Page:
Denver — Colorado U.S. Senators Michael Bennet and John Hickenlooper welcomed the announcement from the Department of Agriculture (USDA) that rural small businesses across Colorado were awarded almost $425,000 in critical infrastructure to lower energy costs, expand access to clean energy, and combat climate change. These investments were made available through the Rural Energy for America Program (REAP) and funded by the Inflation Reduction Act, which Bennet and Hickenlooper helped pass. The Rural Energy for America Program helps farmers, agricultural producers, and entrepreneurs purchase and install renewable energy systems and make energy efficiency improvements.
“I’m thrilled that clean energy projects across Colorado will receive this funding, which will help rural communities cut greenhouse gas emissions, create new local economic opportunities, and lower energy costs,” said Bennet. “We have no time to waste as Coloradans face both high energy costs and the impacts of climate-fueled disasters like wildfire and drought.”
“Transitioning to clean energy goes hand-in-hand with lowering energy costs for rural families. This is just the beginning for Colorado,” said Hickenlooper.
“People in rural America are on the front lines of climate change, and our communities deserve investments that will strengthen our Country’s resilience,” USDA Secretary Tom Vilsack said. “President Biden has created a roadmap for how we can tackle the climate crisis and expand access to renewable energy infrastructure, all while creating good-paying jobs and saving people money on their energy costs. These investments underscore the Biden-Harris administration’s commitment to providing funding and resources to rural people and communities across the country to help drive economic security and prosperity.”
The REAP grants will help make the following clean energy investments across the Western Slope:
- $117,500 to the Glacier Club in Durango for four solar roof systems
- $60,973 to a Wastewater facility in Durango for a solar electric system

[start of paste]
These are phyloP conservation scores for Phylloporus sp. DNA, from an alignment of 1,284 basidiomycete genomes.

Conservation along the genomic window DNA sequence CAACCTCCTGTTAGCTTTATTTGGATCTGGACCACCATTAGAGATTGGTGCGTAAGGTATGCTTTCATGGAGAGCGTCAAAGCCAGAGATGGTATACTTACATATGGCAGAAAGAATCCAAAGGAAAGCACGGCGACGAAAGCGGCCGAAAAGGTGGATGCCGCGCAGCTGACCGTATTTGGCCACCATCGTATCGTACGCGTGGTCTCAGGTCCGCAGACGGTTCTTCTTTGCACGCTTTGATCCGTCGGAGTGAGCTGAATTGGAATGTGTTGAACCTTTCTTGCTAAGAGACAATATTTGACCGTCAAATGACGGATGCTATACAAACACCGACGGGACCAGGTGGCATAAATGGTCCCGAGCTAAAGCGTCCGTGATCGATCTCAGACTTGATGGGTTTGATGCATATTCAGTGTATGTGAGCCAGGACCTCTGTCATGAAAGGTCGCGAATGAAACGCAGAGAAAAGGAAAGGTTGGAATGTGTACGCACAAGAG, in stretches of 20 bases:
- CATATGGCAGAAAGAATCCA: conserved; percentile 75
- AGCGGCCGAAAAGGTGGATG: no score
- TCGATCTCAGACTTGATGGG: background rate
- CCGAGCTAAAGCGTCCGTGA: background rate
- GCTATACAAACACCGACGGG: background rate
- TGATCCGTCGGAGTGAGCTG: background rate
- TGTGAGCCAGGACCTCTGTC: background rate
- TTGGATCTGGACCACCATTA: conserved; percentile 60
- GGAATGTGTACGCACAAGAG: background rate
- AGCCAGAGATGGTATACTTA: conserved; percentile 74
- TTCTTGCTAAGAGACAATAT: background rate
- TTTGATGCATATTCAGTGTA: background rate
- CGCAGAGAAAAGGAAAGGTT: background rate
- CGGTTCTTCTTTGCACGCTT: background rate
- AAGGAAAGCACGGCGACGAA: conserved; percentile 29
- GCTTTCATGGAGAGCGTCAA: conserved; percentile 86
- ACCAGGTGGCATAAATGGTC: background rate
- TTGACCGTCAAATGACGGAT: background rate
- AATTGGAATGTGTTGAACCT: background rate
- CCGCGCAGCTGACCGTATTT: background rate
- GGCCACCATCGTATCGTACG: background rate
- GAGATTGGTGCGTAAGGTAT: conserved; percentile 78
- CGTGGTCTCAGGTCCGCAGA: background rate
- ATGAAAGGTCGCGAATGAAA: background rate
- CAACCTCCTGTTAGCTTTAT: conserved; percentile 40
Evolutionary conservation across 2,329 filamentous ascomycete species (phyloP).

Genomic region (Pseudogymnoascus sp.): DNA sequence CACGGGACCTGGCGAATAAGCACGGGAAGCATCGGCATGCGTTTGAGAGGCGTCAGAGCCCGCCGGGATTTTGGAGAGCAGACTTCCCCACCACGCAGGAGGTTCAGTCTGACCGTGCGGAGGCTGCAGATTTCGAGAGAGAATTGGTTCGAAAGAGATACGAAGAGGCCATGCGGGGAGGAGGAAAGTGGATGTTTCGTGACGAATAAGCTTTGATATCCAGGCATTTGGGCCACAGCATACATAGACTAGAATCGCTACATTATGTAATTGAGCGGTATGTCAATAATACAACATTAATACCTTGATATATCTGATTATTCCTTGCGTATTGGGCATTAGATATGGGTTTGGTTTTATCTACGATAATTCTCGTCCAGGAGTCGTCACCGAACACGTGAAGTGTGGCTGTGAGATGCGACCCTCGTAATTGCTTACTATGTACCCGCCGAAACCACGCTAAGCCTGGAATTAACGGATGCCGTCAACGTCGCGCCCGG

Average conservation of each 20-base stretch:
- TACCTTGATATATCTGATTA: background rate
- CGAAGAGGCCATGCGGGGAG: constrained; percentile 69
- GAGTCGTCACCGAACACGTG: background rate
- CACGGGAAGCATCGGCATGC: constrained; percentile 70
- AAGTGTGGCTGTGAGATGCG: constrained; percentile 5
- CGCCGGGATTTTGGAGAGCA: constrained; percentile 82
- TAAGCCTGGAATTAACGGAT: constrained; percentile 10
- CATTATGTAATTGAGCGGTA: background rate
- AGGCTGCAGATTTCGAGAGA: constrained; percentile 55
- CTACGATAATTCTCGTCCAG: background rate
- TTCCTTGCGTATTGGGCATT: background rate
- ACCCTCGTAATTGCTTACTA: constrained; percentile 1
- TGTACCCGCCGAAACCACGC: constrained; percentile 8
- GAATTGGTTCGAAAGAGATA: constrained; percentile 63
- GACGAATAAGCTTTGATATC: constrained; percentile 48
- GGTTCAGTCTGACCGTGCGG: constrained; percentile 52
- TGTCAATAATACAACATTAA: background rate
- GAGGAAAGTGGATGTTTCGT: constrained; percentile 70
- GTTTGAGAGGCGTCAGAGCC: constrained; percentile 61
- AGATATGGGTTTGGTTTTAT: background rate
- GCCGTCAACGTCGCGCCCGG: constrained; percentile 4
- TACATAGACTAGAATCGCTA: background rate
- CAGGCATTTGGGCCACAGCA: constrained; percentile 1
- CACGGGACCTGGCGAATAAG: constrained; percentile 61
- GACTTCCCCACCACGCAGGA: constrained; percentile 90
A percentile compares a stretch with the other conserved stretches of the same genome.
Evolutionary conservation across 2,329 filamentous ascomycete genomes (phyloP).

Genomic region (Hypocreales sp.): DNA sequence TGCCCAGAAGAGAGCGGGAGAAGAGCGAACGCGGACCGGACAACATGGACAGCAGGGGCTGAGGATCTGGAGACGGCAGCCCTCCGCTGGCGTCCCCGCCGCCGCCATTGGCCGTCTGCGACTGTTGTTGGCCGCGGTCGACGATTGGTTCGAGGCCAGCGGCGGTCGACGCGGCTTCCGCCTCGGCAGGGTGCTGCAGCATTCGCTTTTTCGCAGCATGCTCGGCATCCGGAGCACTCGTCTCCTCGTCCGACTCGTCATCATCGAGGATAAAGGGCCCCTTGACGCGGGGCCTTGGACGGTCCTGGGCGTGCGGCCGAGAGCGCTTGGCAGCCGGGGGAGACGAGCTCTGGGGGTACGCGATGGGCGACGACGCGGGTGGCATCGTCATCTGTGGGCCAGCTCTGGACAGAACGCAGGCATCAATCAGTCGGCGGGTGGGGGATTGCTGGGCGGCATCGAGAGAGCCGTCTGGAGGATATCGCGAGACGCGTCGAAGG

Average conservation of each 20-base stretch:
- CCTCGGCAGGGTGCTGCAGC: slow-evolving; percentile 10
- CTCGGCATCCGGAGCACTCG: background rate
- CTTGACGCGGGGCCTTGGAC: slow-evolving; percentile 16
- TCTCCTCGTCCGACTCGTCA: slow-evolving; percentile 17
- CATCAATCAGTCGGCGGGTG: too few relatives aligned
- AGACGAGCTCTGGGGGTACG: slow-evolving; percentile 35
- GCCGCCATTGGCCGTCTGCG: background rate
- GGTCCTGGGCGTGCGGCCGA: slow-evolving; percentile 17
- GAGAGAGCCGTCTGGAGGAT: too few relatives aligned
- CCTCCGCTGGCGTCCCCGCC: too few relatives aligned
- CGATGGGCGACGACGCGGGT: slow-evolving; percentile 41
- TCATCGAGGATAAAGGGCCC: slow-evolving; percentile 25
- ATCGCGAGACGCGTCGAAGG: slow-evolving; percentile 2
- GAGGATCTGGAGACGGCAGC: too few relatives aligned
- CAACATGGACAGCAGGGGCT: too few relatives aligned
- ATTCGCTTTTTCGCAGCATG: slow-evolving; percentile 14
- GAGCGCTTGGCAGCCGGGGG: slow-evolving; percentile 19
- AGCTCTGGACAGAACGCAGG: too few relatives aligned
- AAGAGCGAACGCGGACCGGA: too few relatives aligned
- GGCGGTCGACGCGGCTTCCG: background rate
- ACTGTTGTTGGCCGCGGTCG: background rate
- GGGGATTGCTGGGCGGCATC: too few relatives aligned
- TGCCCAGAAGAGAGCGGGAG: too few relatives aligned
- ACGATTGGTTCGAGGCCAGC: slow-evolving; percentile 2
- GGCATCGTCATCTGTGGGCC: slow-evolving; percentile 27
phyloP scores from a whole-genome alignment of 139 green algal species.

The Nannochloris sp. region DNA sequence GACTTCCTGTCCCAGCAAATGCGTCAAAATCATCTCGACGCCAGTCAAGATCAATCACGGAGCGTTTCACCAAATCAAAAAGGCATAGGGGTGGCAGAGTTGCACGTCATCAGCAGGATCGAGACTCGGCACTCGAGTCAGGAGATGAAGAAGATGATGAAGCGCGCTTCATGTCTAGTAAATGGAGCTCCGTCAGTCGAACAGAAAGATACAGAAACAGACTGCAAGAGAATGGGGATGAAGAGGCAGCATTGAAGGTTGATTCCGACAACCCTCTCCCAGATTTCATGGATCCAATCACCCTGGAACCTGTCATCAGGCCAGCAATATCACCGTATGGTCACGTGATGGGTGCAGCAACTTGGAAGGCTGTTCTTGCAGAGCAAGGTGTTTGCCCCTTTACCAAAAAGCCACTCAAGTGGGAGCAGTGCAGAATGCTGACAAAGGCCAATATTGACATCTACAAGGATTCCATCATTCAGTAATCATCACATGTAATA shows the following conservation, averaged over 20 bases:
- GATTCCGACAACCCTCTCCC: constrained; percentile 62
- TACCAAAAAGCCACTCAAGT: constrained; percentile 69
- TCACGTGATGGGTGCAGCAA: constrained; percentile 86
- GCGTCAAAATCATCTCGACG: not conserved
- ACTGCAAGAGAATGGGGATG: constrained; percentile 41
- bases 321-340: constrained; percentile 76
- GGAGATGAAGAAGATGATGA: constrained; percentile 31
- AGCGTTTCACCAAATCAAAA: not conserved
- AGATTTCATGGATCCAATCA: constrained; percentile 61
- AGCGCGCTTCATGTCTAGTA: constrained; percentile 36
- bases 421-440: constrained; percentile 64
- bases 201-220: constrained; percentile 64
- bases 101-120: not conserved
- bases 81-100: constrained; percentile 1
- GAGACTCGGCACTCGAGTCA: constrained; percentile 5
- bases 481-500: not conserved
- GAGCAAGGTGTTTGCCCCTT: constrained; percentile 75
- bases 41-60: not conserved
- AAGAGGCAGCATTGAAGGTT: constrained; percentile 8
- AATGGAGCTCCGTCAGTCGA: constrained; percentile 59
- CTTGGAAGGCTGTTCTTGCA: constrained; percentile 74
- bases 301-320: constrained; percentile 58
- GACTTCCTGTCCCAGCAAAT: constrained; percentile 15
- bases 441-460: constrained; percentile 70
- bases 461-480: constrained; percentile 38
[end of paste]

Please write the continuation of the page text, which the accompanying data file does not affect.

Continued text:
- $32,211 to a Leland House Suites and Lola's Place restaurant in Durango for a solar array
- $27,915 to the Montezuma County Clerk building in Durango for a solar roof
- $136,587 to Mountain Side Energy in Bayfield for a solar electric system
- $49,401 to Van Treese Farms in Monte Vista for a solar roof system
USDA also announced that it will make available $300 million in REAP funding to expand renewable energy and support energy-efficiency projects for people living in rural America. This funding includes $250 million from the Inflation Reduction Act.
Bennet has consistently fought for robust funding for USDA’s rural clean energy programs including the Rural Energy for America Program. Last week, Bennet urged USDA to quickly distribute clean energy funds from the IRA to rural communities in innovative, flexible ways. During the Senate Agriculture Committee’s recent hearing on the 2023 Farm Bill, Bennet noted feedback he received from Coloradans during his Farm Bill listening sessions on the difficulties they face accessing USDA programs, including rural development funds.
Bennet championed provisions in the IRA to accelerate clean energy deployment, create local economic opportunities, and lower costs for families in rural communities. The IRA includes nearly $14 billion for rural clean energy programs at the USDA, including $9.7 billion in financial assistance to help rural electric cooperatives transition to clean energy, $1 billion in additional funding for electric loans for renewable energy, and an additional nearly $2 billion for the Rural Energy for America Program. Bennet helped secure these investments alongside direct pay provisions in the IRA that allow rural electric cooperatives, public power companies, Tribes, and other entities without tax liability to access clean energy tax credits for the first time ever. Together, these measures will position rural communities to capture the benefits of the transition to a clean energy economy.